kāmaṃ duhātām iha śakvarībhiḥ # AVś.13.1.5d. See rāṣṭraṃ duhāthām.
keśo naḍa iva vardhatām # AVP.1.67.4c. See keśā naḍā.
ke ṣṭhā naraḥ śreṣṭhatamāḥ # RV.5.61.1a. P: ke ṣṭhā naraḥ śś.16.11.9. Cf. BṛhD.5.69.
ko vo mahānti mahatām ud aśnavat # RV.5.59.4a.
khātam akhātam uta saktam agrabham # AVś.5.13.1c.
garbhaś ca sthātāṃ garbhaś carathām (read caratām) # RV.1.70.3b.
garbhe dīrghatamā vadan # JB.3.239b.
gṛhaṃ somasya gachatam # MS.1.2.9c: 18.16; TB.3.7.7.14c; Apś.11.7.2c.
gṛham indraś ca gachatam # RV.1.135.7c; 4.49.3b.
ghṛtena vardhatāṃ bhūtiḥ # KS.35.4.
chardir vatsāya yachatam # RV.8.9.15d; AVś.20.141.5d.
jarase vahataṃ punaḥ # AVś.3.11.6d. Cf. jarimṇe nayataṃ.
jarimṇe nayataṃ yuvam # AVP.1.61.3d. Cf. jarase vahataṃ.
jātaṃ viṣvāco ahataṃ viṣeṇa # RV.1.117.16d.
jijīviṣec chataṃ samāḥ # VS.40.2b; īśāU.2b.
juṣethāṃ yajñaṃ bodhataṃ havasya me # RV.2.36.6a; 8.35.4a.
jyotiṣārātīr dahataṃ tamāṃsi # MS.4.14.6d: 223.6; TB.2.8.4.5d.
tan nakṣatraṃ prathatāṃ paśubhyaḥ # TB.3.1.2.4c.
tayor (Apś. tayor nāv) asthūri (Mś. asthūri ṇau) gārhapatyaṃ dīdayac chataṃ (Mś. dīdāyañ śataṃ, but most mss. -yat śataṃ) himā dvā yū # śB.3.7.4.10; Kś.6.4.3; Apś.11.19.8; Mś.2.3.6.17. See asthūri.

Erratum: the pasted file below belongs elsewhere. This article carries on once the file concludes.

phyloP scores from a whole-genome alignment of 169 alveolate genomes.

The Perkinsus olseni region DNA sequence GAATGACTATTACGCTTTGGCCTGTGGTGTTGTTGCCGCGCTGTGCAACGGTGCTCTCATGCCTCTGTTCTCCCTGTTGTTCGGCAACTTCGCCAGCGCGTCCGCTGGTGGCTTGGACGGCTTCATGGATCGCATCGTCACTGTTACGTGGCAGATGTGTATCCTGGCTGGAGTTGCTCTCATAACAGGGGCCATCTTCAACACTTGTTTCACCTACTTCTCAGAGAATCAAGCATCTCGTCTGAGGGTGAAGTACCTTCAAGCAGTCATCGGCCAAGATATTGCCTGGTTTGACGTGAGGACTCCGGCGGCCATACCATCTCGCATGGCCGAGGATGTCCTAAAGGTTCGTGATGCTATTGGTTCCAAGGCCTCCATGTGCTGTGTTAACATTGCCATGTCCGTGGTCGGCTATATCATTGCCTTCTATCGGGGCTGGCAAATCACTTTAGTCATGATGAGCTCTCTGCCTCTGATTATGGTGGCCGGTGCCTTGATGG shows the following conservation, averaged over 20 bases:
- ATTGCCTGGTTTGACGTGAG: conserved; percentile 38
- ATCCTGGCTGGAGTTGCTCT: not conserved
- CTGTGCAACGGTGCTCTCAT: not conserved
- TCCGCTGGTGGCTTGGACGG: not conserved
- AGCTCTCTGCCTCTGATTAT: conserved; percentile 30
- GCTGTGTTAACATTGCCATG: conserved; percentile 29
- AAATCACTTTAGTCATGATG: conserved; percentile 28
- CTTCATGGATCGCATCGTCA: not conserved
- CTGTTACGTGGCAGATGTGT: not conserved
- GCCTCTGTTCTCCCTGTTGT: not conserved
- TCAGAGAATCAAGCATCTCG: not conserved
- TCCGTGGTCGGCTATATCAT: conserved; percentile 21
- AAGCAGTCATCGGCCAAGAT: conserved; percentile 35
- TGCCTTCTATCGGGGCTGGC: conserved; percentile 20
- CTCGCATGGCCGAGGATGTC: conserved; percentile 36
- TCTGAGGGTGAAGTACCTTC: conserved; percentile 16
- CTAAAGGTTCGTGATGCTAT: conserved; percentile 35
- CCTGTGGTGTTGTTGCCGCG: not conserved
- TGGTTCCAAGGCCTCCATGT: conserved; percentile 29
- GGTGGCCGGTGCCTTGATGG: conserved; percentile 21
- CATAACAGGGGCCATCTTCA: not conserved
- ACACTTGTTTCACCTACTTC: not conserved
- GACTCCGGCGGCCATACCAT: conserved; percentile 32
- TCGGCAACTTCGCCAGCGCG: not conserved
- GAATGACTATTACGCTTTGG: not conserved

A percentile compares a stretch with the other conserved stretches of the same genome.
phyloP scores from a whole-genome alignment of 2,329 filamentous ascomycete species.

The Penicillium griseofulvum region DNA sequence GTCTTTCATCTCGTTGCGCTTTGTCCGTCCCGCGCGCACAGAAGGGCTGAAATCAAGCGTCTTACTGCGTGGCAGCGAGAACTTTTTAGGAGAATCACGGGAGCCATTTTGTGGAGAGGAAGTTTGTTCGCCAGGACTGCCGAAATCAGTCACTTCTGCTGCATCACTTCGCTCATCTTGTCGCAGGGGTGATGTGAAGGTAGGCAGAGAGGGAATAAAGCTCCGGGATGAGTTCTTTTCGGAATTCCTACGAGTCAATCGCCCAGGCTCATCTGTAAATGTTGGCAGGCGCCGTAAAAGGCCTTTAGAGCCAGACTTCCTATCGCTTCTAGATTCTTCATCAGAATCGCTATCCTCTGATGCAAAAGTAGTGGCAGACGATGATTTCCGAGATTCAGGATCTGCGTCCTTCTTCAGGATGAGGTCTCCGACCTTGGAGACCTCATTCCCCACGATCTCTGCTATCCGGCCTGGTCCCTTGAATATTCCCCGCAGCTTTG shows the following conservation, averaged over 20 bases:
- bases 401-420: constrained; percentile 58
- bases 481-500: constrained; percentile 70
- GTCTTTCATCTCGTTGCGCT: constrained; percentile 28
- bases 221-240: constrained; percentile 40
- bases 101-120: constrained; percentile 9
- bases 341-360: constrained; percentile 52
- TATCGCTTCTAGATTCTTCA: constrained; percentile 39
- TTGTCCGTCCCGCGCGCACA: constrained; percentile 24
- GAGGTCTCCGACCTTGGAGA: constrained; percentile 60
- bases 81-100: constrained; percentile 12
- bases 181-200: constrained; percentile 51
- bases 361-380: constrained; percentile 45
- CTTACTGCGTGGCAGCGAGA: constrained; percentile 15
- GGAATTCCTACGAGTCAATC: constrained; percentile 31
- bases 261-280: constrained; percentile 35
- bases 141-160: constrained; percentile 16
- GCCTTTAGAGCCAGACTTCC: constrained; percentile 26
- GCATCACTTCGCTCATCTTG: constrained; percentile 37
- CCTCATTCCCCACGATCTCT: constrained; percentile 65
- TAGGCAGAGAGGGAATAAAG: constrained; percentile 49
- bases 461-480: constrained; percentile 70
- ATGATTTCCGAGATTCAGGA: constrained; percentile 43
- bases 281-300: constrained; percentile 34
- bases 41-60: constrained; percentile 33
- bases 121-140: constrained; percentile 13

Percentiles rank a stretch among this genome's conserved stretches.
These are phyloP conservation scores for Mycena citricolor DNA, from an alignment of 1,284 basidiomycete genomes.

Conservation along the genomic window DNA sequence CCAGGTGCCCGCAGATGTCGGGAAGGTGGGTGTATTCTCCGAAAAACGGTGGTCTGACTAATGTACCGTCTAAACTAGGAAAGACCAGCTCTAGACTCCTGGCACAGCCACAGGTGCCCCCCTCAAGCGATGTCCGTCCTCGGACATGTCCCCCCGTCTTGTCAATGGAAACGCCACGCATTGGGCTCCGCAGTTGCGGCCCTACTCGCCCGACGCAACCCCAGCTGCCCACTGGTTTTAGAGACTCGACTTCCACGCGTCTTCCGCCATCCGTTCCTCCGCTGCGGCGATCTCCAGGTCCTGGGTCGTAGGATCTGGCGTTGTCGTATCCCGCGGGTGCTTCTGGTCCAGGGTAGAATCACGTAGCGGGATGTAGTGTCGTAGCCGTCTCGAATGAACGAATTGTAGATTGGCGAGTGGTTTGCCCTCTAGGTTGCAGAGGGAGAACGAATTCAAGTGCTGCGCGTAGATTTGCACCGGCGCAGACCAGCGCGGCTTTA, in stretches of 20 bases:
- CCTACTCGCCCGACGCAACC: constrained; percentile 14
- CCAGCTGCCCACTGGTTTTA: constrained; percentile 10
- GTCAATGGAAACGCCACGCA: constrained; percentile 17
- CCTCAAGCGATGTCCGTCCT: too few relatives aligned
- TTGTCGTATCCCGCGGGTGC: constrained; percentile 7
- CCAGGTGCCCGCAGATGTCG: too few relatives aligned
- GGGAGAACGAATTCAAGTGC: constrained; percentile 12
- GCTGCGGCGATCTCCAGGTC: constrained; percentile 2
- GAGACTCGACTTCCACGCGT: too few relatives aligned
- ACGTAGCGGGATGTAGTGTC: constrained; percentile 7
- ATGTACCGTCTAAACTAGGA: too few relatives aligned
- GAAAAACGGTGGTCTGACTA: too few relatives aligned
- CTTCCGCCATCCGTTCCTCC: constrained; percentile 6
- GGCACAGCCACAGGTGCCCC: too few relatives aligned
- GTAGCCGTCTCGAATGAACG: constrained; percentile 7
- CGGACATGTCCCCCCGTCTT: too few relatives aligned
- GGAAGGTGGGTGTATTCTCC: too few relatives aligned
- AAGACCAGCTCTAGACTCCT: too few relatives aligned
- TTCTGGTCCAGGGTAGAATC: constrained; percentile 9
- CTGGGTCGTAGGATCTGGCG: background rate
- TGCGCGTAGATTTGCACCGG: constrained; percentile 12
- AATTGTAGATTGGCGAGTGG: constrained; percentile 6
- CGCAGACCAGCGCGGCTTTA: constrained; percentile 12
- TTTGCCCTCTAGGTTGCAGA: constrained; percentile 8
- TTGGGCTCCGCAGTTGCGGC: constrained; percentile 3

tasya māśīr avatu vardhatām # Aś.3.13.15. See tato mā yajñasyāśīr.
tasyāṃ barhiḥ prathatāṃ sādhv antaḥ # Apś.3.19.3c. See asyāṃ etc.
tasyedaṃ vihatam ābharantaḥ # TB.1.2.1.3c; Apś.5.1.7c.
tāṃ rasenābhi vardhatām # AVś.6.78.1d; ApMB.1.8.6d.
tābhir ā gachataṃ narā # RV.6.60.9a; SV.2.343a; JB.3.90a.
tām ūrjam ūrjāhutī ūrjayamāne adhātām # MS.4.13.8: 210.6; KS.19.3; TB.3.6.13.1; N.9.43. See adhātām ūrjam.
tāvat te vardhatāṃ pasaḥ # AVś.6.72.2d,3d.
tāv ihā vahatāṃ sphātim # AVś.3.24.7c.
tāsāṃ sthānād uj jihatām # TS.4.1.2.4c. See tāsām āsthānād.
tāsām āsthānād uj jihatām # VS.11.38c; MS.2.7.4c: 78.6; 3.1.5: 6.20; KS.16.4c; śB.6.4.3.2. See tāsāṃ sthānād.
tiro mṛtyuṃ dadhatāṃ (TA.Apś.14.22.3d, dadhmahe) parvatena # AVś.12.2.23d; TB.3.7.11.3d; TA.6.10.2d; Apś.9.12.4d; 14.22.3d; ApMB.2.22.24d. P: tiro mṛtyum Kauś.72.2. See antar mṛtyuṃ.
tubhyam eva jariman vardhatām ayam # AVś.2.28.1a; AVP.1.12.1a. P: tubhyam eva jariman Kauś.54.13.
tūṇavadhmaṃ grāmaṇyaṃ pāṇisaṃghātaṃ nṛttāya # TB.3.4.1.15.
tṛṣṇā cāvahatām ubhe # TB.3.12.9.6d.
tena naḥ saha vardhatām # KS.35.4d.
tebhyo nidhānaṃ bahudhā vyaichan (ApMB. bahudhānv avindan; MG. mahataṃ [?] na vindan; VārG. mahad anvavindan) # TB.2.7.17.3a; HG.2.6.12c; ApMB.2.1.8c; MG.1.21.10c; VārG.4.21c. P: tebhyo nidhānam Apś.22.28.8.
teṣāṃ hi mahnā mahatām anarvaṇām # RV.10.65.3a.
tokaṃ pākasya vardhatām # AVP.2.38.5c.